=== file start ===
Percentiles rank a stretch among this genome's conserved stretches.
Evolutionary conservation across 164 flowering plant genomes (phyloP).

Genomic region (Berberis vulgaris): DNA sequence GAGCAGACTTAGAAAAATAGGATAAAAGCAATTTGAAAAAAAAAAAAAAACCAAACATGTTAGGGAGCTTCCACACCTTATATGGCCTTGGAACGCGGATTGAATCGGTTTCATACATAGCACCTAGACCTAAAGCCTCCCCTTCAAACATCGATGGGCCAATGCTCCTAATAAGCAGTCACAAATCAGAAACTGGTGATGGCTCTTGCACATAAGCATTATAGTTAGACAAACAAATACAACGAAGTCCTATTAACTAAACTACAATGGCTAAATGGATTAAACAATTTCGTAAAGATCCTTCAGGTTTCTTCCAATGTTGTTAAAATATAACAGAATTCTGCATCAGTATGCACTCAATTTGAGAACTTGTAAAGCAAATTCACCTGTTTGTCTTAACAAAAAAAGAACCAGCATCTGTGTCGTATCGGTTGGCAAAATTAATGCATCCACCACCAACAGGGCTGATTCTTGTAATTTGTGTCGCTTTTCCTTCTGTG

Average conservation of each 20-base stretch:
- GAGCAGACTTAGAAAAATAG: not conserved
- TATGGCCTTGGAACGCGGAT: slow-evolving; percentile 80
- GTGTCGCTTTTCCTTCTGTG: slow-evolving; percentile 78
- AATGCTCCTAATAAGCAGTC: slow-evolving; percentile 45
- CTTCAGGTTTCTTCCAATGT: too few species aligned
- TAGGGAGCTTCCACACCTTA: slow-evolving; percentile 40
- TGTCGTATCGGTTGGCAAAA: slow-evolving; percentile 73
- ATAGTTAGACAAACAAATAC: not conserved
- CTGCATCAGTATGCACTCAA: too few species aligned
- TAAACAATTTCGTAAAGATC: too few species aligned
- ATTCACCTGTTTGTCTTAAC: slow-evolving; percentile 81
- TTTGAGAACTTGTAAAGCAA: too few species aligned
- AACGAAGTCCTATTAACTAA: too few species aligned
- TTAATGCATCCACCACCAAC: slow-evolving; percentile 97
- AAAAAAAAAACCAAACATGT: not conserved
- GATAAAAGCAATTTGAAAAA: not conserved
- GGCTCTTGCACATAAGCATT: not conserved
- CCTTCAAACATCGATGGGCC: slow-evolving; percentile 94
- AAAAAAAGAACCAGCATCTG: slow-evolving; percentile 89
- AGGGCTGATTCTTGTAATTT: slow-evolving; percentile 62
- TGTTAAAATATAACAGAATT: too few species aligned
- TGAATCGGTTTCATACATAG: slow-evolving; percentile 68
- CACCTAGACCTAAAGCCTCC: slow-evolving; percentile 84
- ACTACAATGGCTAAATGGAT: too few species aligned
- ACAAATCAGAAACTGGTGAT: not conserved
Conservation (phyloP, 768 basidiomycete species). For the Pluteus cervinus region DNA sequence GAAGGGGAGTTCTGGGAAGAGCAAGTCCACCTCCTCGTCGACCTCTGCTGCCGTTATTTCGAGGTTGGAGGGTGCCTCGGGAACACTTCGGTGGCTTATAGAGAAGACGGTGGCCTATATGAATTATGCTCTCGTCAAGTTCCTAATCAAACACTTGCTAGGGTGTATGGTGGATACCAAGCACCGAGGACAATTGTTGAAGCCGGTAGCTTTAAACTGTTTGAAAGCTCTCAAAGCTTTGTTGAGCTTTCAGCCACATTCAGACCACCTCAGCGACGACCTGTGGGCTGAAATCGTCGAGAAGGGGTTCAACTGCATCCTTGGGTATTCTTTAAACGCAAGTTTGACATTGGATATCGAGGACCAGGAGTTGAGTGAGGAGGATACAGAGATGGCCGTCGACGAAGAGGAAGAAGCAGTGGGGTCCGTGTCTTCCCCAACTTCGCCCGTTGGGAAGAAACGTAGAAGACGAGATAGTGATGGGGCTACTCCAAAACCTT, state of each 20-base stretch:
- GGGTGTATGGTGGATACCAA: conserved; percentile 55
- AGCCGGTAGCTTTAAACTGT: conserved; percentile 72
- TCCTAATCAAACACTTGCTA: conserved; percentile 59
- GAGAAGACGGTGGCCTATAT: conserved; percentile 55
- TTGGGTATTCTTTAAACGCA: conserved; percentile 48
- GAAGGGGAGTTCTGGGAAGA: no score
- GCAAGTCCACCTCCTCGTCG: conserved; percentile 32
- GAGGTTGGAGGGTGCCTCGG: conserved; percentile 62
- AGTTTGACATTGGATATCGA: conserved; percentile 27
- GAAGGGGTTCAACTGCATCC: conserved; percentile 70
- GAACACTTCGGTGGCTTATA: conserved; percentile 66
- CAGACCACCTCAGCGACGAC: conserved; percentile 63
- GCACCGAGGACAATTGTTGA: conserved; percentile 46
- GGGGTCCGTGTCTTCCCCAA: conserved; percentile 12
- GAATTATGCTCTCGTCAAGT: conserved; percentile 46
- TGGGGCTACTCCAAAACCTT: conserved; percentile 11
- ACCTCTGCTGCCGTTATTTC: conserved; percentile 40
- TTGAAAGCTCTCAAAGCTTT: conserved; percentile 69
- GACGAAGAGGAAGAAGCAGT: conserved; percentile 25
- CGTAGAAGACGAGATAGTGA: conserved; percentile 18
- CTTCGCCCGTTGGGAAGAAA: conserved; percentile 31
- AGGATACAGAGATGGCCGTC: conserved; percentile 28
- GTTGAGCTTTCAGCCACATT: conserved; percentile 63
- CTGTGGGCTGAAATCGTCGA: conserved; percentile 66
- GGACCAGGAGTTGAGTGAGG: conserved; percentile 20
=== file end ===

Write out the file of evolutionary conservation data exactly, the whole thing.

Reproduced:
Percentiles rank a stretch among this genome's conserved stretches.
Evolutionary conservation across 164 flowering plant genomes (phyloP).

Genomic region (Berberis vulgaris): DNA sequence GAGCAGACTTAGAAAAATAGGATAAAAGCAATTTGAAAAAAAAAAAAAAACCAAACATGTTAGGGAGCTTCCACACCTTATATGGCCTTGGAACGCGGATTGAATCGGTTTCATACATAGCACCTAGACCTAAAGCCTCCCCTTCAAACATCGATGGGCCAATGCTCCTAATAAGCAGTCACAAATCAGAAACTGGTGATGGCTCTTGCACATAAGCATTATAGTTAGACAAACAAATACAACGAAGTCCTATTAACTAAACTACAATGGCTAAATGGATTAAACAATTTCGTAAAGATCCTTCAGGTTTCTTCCAATGTTGTTAAAATATAACAGAATTCTGCATCAGTATGCACTCAATTTGAGAACTTGTAAAGCAAATTCACCTGTTTGTCTTAACAAAAAAAGAACCAGCATCTGTGTCGTATCGGTTGGCAAAATTAATGCATCCACCACCAACAGGGCTGATTCTTGTAATTTGTGTCGCTTTTCCTTCTGTG

Average conservation of each 20-base stretch:
- GAGCAGACTTAGAAAAATAG: not conserved
- TATGGCCTTGGAACGCGGAT: slow-evolving; percentile 80
- GTGTCGCTTTTCCTTCTGTG: slow-evolving; percentile 78
- AATGCTCCTAATAAGCAGTC: slow-evolving; percentile 45
- CTTCAGGTTTCTTCCAATGT: too few species aligned
- TAGGGAGCTTCCACACCTTA: slow-evolving; percentile 40
- TGTCGTATCGGTTGGCAAAA: slow-evolving; percentile 73
- ATAGTTAGACAAACAAATAC: not conserved
- CTGCATCAGTATGCACTCAA: too few species aligned
- TAAACAATTTCGTAAAGATC: too few species aligned
- ATTCACCTGTTTGTCTTAAC: slow-evolving; percentile 81
- TTTGAGAACTTGTAAAGCAA: too few species aligned
- AACGAAGTCCTATTAACTAA: too few species aligned
- TTAATGCATCCACCACCAAC: slow-evolving; percentile 97
- AAAAAAAAAACCAAACATGT: not conserved
- GATAAAAGCAATTTGAAAAA: not conserved
- GGCTCTTGCACATAAGCATT: not conserved
- CCTTCAAACATCGATGGGCC: slow-evolving; percentile 94
- AAAAAAAGAACCAGCATCTG: slow-evolving; percentile 89
- AGGGCTGATTCTTGTAATTT: slow-evolving; percentile 62
- TGTTAAAATATAACAGAATT: too few species aligned
- TGAATCGGTTTCATACATAG: slow-evolving; percentile 68
- CACCTAGACCTAAAGCCTCC: slow-evolving; percentile 84
- ACTACAATGGCTAAATGGAT: too few species aligned
- ACAAATCAGAAACTGGTGAT: not conserved
Conservation (phyloP, 768 basidiomycete species). For the Pluteus cervinus region DNA sequence GAAGGGGAGTTCTGGGAAGAGCAAGTCCACCTCCTCGTCGACCTCTGCTGCCGTTATTTCGAGGTTGGAGGGTGCCTCGGGAACACTTCGGTGGCTTATAGAGAAGACGGTGGCCTATATGAATTATGCTCTCGTCAAGTTCCTAATCAAACACTTGCTAGGGTGTATGGTGGATACCAAGCACCGAGGACAATTGTTGAAGCCGGTAGCTTTAAACTGTTTGAAAGCTCTCAAAGCTTTGTTGAGCTTTCAGCCACATTCAGACCACCTCAGCGACGACCTGTGGGCTGAAATCGTCGAGAAGGGGTTCAACTGCATCCTTGGGTATTCTTTAAACGCAAGTTTGACATTGGATATCGAGGACCAGGAGTTGAGTGAGGAGGATACAGAGATGGCCGTCGACGAAGAGGAAGAAGCAGTGGGGTCCGTGTCTTCCCCAACTTCGCCCGTTGGGAAGAAACGTAGAAGACGAGATAGTGATGGGGCTACTCCAAAACCTT, state of each 20-base stretch:
- GGGTGTATGGTGGATACCAA: conserved; percentile 55
- AGCCGGTAGCTTTAAACTGT: conserved; percentile 72
- TCCTAATCAAACACTTGCTA: conserved; percentile 59
- GAGAAGACGGTGGCCTATAT: conserved; percentile 55
- TTGGGTATTCTTTAAACGCA: conserved; percentile 48
- GAAGGGGAGTTCTGGGAAGA: no score
- GCAAGTCCACCTCCTCGTCG: conserved; percentile 32
- GAGGTTGGAGGGTGCCTCGG: conserved; percentile 62
- AGTTTGACATTGGATATCGA: conserved; percentile 27
- GAAGGGGTTCAACTGCATCC: conserved; percentile 70
- GAACACTTCGGTGGCTTATA: conserved; percentile 66
- CAGACCACCTCAGCGACGAC: conserved; percentile 63
- GCACCGAGGACAATTGTTGA: conserved; percentile 46
- GGGGTCCGTGTCTTCCCCAA: conserved; percentile 12
- GAATTATGCTCTCGTCAAGT: conserved; percentile 46
- TGGGGCTACTCCAAAACCTT: conserved; percentile 11
- ACCTCTGCTGCCGTTATTTC: conserved; percentile 40
- TTGAAAGCTCTCAAAGCTTT: conserved; percentile 69
- GACGAAGAGGAAGAAGCAGT: conserved; percentile 25
- CGTAGAAGACGAGATAGTGA: conserved; percentile 18
- CTTCGCCCGTTGGGAAGAAA: conserved; percentile 31
- AGGATACAGAGATGGCCGTC: conserved; percentile 28
- GTTGAGCTTTCAGCCACATT: conserved; percentile 63
- CTGTGGGCTGAAATCGTCGA: conserved; percentile 66
- GGACCAGGAGTTGAGTGAGG: conserved; percentile 20